Editorial Feature

Wastewater Treatment to Reduce Microplastic-Associated Antimicrobial Resistance

This article discusses the effectiveness of the wastewater treatment process combined with a constructed wetland (CW) in substantially reducing the antimicrobial resistance (AMR) and pathogenic load carried with microplastics (MPs) from sewage.

microplastics, microplastic pollution, wastewater treatment for microplastics, microplastic antimicrobial resistance

Image Credit: wonderisland/Shutterstock.com

Effects of MPs on Human Health

Ever-increasing plastic pollution is severely damaging aquatic life and marine ecosystems and leading to uncontrolled transmission of human-induced AMR. AMR is one of the leading global public health problems, causing more annual fatalities than malaria or human immunodeficiency virus (HIV).

MPs, a type of plastic pollution, are micrometer to millimeter size plastic particles that adversely affect both terrestrial and aquatic life by disrupting the immune and digestive systems and the reproductive process. Thus, MPs pose significant risks to human health.

MPs are colonized by microbial biofilms, including bacteria populations with high AMR gene abundance, specifically in antibiotic-rich wastewater. Both AMR bacteria and MPs are prevalent in wastewater, with wastewater treatment plants (WWTPs) acting as the hub of these contaminants.

Limitations of Wastewater Treatment Plants in Reducing MP-Associated AMR Load

WWTPs are not specifically designed for complete AMR/MP elimination. Thus, the MP removal by WWTPs depends on the treatment technology and stage. For instance, 50% and over 99% MP removal can be achieved through basic secondary treatment and advanced tertiary treatment, respectively.

Although several conventional large municipal WWTPs have achieved 90-99.9% AMR gene removal, only advanced treatment, such as membrane filtration or ozonation, can lead to 99.99% AMR removal.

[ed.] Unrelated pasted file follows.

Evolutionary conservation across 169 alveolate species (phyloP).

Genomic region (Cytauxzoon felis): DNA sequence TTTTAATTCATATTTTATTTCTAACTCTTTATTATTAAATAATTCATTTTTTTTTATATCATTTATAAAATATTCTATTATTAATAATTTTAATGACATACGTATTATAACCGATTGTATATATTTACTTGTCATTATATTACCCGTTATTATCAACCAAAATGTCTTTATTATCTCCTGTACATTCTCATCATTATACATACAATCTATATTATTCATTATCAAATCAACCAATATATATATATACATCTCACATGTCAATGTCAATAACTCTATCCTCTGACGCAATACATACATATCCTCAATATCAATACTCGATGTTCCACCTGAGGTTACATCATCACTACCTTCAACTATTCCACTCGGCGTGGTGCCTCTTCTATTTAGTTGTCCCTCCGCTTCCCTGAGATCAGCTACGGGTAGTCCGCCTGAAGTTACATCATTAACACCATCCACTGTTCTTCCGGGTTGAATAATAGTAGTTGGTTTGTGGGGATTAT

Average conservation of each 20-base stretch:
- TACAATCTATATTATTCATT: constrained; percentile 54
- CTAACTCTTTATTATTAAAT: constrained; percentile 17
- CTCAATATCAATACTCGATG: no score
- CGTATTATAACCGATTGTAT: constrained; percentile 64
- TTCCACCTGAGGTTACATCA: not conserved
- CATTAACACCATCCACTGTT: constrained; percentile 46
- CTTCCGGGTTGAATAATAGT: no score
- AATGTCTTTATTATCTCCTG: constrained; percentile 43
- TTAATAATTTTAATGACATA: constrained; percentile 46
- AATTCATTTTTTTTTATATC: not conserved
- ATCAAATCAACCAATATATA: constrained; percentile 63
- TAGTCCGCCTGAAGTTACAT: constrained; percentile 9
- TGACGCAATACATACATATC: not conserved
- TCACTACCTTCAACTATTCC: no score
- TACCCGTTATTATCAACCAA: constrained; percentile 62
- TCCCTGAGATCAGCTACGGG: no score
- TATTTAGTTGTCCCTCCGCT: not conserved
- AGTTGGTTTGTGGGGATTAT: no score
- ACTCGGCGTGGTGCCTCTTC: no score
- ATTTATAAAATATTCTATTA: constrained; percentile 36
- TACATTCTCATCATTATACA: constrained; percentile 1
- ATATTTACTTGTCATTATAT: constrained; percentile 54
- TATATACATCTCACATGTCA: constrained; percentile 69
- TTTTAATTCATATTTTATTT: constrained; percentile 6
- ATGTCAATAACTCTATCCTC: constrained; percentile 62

However, the WWTP effluent can still have more than 104 AMR gene copies (GC) mL-1 for the most prevalent AMR genes, such as sulfonamide or tetracycline resistance, which is 1-3 orders of magnitude higher compared to the background AMR gene concentration in upstream WWTPs.

Importance of CWs for AMR and MP Removal

Non-conventional treatments such as CWs can play a critical role in addressing the risks of AMR and MPs. CWs are low-energy, nature-based water treatment technology that imitates the purification process of natural wetlands.

Although CWs have several limitations due to low-tech operation and design, they can treat different types of municipal, agricultural, and industrial wastewater. In CWs, MP removal from wastewater streams varies between 20-95%, while AMR removal is comparable to conventional WWTPs.

Studies have demonstrated that MPs from WWTP effluent possess a uniquely different bacterial community compared to the planktonic community, including AMR genes and pathogenic bacteria. MPs in wastewater effluent increased the survivability and spread of pathogens.

Additionally, studies also displayed that disinfection has little effect on MP-associated biofilm composition and their ability to accommodate intact AMR. Thus, the risk of AMR spread is increased through MPs released by WWTPs.

However, most of these studies have been limited to single-step treatment, single-step incubation times, or laboratory settings. Although few field studies have been performed, none of them have evaluated time-dependent colonization dynamics or the role of CW systems in mitigating pathogen and AMR hazards due to MPs.

Recent Studies

In a recent study published in the journal Water Research, researchers investigated the establishment and changes in MP-associated biofilm and AMR during a full-scale conventional 2100 population equivalent wastewater treatment process coupled with free water surface polishing CW.

The objective of the study was to assess the combined effect of colonization time and treatment step-dependent dynamics on MP-associated pathogens and AMR in wastewater.

Downstream wastewater effluent treatment through a polishing CW can alter the biofilm composition and AMR levels of MPs and minimize the synergy between AMR spread and MPs pollution.

This hypothesis was investigated by successfully incubating batches of sterile microplastics and transferring them between various stages of a full-scale wastewater treatment process equipped with a CW at different incubation times and then evaluating the AMR evolution and colonization patterns on sterile MPs to determine the changes in these patterns along multiple stages.

Sequential microplastic colonization experiments were performed at different stages, including in raw sewage, treated effluent, and the CW. Researchers also assessed the feasibility of using CW either as a polishing step or as a primary recipient of sewage-inoculated MPs.